Below you will find 22 unique ways to save on your baby's first year. The reason I say "unique" is that many of the ways to save are not in the common, "How to save on your baby" articles that you will find online. I want to share these unique ways of saving with you, so hopefully you will get to enjoy your little one without having to shell out a fortune.

Before you get shopping, you will want to start off by making a list of things you will need for the arrival of your baby. If this is your first, your list is going to be quite long. You may need a swing, crib, changing table, changing pad, rocker, etc. Keep in mind that many of these items can be very pricey when bought new.

1. Buy neutral gender colors of main items

If you think it looks weird for a baby boy to sit in a bright pink Bumbo and if you want to have more than one child, purchase these types of items in neutral colors in case your next baby is the opposite gender.

2. Take the hand-me-downs you are offered

If you are lucky enough to have friends or family who will give you their hand-me-downs, accept them graciously and send them a thank you card and maybe even a small gift (who knows - they may want to send more things your way because you were so grateful).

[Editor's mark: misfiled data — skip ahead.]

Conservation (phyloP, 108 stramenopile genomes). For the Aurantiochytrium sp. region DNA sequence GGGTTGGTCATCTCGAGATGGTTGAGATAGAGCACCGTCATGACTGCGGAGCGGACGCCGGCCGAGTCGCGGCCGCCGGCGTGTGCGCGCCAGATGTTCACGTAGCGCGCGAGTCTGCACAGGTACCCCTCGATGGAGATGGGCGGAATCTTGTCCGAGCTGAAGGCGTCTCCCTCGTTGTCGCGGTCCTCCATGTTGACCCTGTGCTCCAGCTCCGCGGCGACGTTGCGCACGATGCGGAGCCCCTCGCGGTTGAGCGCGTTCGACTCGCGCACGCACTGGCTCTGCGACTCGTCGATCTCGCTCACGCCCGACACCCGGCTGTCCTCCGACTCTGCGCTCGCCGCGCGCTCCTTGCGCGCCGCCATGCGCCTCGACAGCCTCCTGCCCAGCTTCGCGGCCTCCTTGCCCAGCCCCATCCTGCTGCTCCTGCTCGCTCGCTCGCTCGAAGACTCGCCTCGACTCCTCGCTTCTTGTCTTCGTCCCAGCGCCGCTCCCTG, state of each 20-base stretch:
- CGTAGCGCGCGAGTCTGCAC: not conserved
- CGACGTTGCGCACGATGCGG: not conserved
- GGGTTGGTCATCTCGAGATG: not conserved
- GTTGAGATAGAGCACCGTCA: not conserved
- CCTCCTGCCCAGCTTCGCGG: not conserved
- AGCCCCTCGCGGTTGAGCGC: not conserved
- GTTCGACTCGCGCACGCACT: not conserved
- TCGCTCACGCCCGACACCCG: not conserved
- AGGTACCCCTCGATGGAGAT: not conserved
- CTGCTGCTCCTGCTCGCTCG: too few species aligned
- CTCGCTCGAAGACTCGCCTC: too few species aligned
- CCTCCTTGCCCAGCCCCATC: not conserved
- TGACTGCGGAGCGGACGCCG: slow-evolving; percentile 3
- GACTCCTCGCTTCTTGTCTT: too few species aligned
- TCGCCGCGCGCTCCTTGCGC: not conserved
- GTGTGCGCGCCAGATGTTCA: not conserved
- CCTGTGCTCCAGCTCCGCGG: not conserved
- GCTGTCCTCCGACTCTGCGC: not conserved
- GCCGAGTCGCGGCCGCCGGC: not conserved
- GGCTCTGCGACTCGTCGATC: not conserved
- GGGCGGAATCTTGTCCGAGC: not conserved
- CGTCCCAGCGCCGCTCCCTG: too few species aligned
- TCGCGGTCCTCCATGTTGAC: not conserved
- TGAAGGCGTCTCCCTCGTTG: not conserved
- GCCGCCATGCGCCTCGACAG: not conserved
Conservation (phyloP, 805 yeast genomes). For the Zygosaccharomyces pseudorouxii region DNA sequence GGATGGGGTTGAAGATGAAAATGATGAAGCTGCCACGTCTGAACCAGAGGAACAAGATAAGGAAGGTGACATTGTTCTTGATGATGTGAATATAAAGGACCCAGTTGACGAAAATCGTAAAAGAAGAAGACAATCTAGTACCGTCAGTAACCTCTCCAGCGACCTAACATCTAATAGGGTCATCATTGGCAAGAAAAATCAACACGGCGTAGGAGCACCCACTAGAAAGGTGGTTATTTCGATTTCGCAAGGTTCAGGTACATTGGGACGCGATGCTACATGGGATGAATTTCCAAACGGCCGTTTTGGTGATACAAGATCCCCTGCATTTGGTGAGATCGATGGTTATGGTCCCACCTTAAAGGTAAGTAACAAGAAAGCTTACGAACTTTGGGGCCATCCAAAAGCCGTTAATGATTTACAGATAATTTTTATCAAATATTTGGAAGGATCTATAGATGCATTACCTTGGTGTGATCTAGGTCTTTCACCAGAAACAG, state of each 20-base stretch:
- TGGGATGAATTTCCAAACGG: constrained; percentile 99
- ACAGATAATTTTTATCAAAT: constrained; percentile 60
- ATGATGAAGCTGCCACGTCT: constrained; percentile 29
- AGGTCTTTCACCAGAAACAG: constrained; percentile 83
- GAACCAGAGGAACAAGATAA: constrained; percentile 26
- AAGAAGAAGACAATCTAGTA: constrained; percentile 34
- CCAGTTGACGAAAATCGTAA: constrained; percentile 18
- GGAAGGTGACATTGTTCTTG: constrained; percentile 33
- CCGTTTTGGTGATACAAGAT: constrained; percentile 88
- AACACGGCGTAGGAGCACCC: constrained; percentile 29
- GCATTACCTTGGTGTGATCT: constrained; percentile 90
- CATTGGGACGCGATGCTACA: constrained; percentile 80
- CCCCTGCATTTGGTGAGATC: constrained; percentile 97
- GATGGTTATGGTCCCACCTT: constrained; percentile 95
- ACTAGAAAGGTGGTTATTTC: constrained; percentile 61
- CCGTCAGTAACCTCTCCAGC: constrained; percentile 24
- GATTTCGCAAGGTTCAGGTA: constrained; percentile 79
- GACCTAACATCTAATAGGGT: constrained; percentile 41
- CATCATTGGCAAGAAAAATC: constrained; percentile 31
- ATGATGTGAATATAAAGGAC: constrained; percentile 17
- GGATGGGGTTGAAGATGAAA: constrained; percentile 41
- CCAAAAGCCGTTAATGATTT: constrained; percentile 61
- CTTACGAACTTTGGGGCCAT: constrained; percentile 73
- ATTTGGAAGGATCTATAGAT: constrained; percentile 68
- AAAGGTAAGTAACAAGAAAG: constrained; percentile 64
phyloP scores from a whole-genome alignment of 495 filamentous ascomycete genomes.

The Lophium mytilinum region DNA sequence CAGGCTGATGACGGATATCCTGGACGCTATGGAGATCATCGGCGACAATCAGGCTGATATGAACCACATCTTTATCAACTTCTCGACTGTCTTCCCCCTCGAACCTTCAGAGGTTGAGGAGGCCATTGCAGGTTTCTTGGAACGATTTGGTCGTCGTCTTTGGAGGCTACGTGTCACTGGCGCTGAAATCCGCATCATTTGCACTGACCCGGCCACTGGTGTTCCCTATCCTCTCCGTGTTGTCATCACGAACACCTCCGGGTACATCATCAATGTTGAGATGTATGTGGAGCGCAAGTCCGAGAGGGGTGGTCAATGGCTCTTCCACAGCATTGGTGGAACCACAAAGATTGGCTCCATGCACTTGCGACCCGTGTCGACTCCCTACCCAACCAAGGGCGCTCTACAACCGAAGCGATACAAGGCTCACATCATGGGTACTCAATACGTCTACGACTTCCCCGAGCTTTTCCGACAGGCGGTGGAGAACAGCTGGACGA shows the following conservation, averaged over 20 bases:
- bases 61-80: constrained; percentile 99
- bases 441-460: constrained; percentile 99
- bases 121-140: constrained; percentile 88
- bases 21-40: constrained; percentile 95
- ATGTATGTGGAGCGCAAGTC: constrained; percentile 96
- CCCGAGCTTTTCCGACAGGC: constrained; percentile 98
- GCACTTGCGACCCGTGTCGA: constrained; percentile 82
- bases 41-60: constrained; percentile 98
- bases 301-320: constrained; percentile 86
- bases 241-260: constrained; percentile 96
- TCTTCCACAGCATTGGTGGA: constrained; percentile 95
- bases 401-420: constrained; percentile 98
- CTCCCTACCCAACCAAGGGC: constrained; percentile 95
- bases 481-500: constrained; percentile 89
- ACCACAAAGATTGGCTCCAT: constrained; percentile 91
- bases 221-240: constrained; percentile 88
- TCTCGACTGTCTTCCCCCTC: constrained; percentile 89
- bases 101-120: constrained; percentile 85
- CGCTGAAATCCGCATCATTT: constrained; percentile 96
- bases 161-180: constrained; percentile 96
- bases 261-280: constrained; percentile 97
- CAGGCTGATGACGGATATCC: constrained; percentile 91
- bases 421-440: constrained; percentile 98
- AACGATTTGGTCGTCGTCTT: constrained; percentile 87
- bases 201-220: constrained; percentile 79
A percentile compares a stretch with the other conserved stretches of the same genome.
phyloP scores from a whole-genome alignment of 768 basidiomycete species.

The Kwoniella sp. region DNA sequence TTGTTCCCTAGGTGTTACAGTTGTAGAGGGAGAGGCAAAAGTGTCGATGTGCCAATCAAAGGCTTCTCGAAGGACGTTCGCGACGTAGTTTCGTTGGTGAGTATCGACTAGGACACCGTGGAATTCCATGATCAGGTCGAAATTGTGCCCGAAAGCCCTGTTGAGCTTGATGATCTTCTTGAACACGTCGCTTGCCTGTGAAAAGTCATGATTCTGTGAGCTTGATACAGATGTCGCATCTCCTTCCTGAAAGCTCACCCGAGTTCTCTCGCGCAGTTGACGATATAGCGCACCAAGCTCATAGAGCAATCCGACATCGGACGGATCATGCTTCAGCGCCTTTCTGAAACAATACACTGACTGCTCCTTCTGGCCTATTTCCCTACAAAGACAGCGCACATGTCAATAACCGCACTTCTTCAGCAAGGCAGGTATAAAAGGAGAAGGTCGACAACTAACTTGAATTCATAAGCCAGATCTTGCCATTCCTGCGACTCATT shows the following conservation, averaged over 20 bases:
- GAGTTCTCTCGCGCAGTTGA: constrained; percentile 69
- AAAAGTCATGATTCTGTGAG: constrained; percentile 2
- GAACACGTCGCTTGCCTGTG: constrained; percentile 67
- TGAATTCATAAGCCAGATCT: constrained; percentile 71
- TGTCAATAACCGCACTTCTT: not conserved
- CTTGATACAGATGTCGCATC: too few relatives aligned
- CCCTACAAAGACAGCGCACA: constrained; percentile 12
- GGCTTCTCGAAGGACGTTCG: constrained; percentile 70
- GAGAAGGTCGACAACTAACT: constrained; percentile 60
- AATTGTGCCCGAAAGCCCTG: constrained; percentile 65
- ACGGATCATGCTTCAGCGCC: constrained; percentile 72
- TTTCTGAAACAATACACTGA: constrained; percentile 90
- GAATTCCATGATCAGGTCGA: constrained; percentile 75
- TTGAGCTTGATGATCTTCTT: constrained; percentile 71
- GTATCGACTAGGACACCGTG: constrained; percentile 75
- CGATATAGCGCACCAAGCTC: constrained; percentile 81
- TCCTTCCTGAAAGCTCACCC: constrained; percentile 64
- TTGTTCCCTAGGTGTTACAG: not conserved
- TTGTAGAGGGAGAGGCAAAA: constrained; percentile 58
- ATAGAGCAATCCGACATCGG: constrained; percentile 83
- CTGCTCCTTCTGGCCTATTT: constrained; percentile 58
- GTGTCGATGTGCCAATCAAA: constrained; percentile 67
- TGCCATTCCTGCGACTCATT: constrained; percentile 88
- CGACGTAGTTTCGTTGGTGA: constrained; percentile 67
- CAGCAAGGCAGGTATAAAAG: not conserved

3. Stock up on diapers when they are on sale (using coupons as well) and have enough to last your baby four months.

This is because you may not recover well, you may get sick, you may not want to go shopping. I've been there. You don't have to be a "couponer" to use a few coupons on diapers. I have bought at least 3,650 diapers this year. Buying them on sale and with coupons has saved me over $871.50 this year. Amazon Subscribe and Save may eliminate this need. If you sign up for AmazonMom you get 20 percent off of diapers and wipes. You can schedule them to arrive (shipped free to your door).

4. Pay attention to price per diaper